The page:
Drawing Chinese tourists used to be a simple game of buying the right media places (i.e. travel guides and travel forums) to condition those inexperienced and uninformed first time individual travellers. But nowadays with everyone equipped with smartphones, even CNN knows that the best solution to bridge the gap between the caterers and their Chinese patrons is via Chinese social media. With its ubiquitous presence in China and widespread recognition among Southeast Asian users, little has been explored on strategies to direct the flow of Chinese tourists to local businesses using its open API official accounts which already offers HTML5 level custom UI and integrated mobile payment platform. Come to think about it, a payment enabled mobile landing page with customer servicing features incorporated seamlessly in a mobile messenger SNS is simply an ideal O2O tool for local small businesses.
Imagine a web app of must-try local delicacies which updated with fresh native local contents versus the messy, often misleading and blatant advertising materials found on online forums. The contrast is a striking one, and needless to say local small businesses are soon to flock to you for partnerships. The time has come for even small retailers to adopt the ways of internet startup marketing. Look no further than the example of “Huang-Tai-Ji” in Bejing, a tiny pancake shop located at some corner of a shopping mall with mediocre traffic. If one looks it up on the country’s Yelp equivalent DianPing, its word-of-mouth rating is of nothing special, yet in reality the less than two year old franchise has already secured angel funding with a valuation of over US$ 6 million. Its secret recipe? The owner is an ex-Baidu designer who brilliantly exploited all wacky marketing gimmicks on SNS in a consistent way. He built a vast fan base by cheering them all day long! The underlying moral of this story is that today we live in a world where customer servicing and entertainment is simply part of marketing, and the fact that even the most traditional venture has something to learn from the lean marketing approach.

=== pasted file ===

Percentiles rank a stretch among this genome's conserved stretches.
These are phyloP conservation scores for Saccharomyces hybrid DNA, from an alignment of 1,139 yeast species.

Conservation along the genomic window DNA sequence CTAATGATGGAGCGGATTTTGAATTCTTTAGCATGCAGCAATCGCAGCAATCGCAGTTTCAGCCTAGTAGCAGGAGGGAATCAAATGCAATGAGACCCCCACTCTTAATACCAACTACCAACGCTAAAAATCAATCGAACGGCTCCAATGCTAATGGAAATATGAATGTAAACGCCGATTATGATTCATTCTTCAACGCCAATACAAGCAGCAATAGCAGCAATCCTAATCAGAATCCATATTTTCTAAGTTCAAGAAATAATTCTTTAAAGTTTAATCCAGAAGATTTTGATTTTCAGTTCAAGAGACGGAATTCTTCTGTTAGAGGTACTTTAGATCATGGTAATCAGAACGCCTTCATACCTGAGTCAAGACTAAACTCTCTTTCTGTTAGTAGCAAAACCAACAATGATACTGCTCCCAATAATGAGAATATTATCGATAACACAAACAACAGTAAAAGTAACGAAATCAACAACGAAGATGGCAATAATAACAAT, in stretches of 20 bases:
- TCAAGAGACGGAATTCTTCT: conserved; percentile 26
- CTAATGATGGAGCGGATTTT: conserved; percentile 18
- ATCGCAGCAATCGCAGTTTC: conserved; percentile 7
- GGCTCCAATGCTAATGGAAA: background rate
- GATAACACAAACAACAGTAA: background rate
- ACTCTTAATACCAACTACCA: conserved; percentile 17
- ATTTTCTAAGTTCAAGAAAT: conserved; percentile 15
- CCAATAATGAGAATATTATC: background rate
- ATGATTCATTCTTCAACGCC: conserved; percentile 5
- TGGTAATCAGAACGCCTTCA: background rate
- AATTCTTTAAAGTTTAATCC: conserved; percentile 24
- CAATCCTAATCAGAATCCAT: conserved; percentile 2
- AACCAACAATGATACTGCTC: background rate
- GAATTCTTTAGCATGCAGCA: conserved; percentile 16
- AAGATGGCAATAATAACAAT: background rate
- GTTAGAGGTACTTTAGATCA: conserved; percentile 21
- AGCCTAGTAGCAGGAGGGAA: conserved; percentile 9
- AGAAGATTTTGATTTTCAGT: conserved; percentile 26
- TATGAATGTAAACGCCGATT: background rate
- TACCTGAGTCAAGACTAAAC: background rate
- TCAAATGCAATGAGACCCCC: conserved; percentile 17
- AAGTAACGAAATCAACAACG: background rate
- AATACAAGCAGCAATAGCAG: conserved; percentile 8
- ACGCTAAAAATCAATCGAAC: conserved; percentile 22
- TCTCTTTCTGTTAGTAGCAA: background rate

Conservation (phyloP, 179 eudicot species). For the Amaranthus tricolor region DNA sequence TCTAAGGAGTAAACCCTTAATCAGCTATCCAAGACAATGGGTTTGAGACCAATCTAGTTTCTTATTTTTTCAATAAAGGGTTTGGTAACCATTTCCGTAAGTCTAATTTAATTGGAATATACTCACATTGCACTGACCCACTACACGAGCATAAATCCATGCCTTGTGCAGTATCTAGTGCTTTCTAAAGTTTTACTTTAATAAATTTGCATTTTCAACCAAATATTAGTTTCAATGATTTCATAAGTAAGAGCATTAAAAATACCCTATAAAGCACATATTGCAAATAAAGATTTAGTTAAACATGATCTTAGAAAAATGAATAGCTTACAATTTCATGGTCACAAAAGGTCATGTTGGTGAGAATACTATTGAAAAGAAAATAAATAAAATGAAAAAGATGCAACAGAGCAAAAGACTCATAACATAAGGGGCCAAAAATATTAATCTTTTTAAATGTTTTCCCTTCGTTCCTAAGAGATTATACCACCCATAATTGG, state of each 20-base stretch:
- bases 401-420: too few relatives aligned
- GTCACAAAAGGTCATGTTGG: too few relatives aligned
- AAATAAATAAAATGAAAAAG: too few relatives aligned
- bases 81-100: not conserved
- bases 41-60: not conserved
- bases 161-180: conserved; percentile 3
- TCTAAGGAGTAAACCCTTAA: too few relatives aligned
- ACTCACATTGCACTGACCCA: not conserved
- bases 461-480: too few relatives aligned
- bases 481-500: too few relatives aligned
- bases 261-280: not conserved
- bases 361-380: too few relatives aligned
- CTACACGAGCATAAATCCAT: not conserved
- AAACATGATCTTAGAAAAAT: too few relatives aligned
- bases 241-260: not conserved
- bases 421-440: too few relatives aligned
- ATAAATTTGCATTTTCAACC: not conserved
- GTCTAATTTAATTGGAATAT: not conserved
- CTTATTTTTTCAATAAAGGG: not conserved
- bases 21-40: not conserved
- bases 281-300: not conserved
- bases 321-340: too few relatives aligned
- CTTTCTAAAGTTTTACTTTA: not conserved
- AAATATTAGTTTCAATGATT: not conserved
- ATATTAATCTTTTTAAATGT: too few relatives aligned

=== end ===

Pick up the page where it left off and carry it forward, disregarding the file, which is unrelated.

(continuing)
Cracking the Chinese wall may not be as difficult as some would think
Of course a few barriers remain for implementing an O2O strategy targeting Chinese tourists. For instance, built-in payment features and highly customizable official accounts are currently only made available in the Chinese Weixin platform which requires mainland Chinese company registration to apply. Also, skeptics will likely point out in haste that with the lack of language skills and on-the-ground resources, cross-border initiatives are doomed to fail. Yet for those who are committed, you should never allow such barriers to scare you away, for opening a shell company in China these days are hardly more difficult (though more expensive) than opening a BVI or Cayman Co if you check with the right accounting firms in Hong Kong. And while the path towards KOL (key opinion leaders) resources acquisition on Chinese SNS could indeed be both daunting and expensive, the good news is KOL network for expert overseas tourism is still under development. Many social media monitoring companies, particularly players in Hong Kong, can quickly devise a plan with data-backing to draw up a heat map for you. This sometimes reminds me of how entire untapped new markets could be sitting in the closet waiting for the inspired minds to uncover. You just got to look into the right places for tools to pick the lock.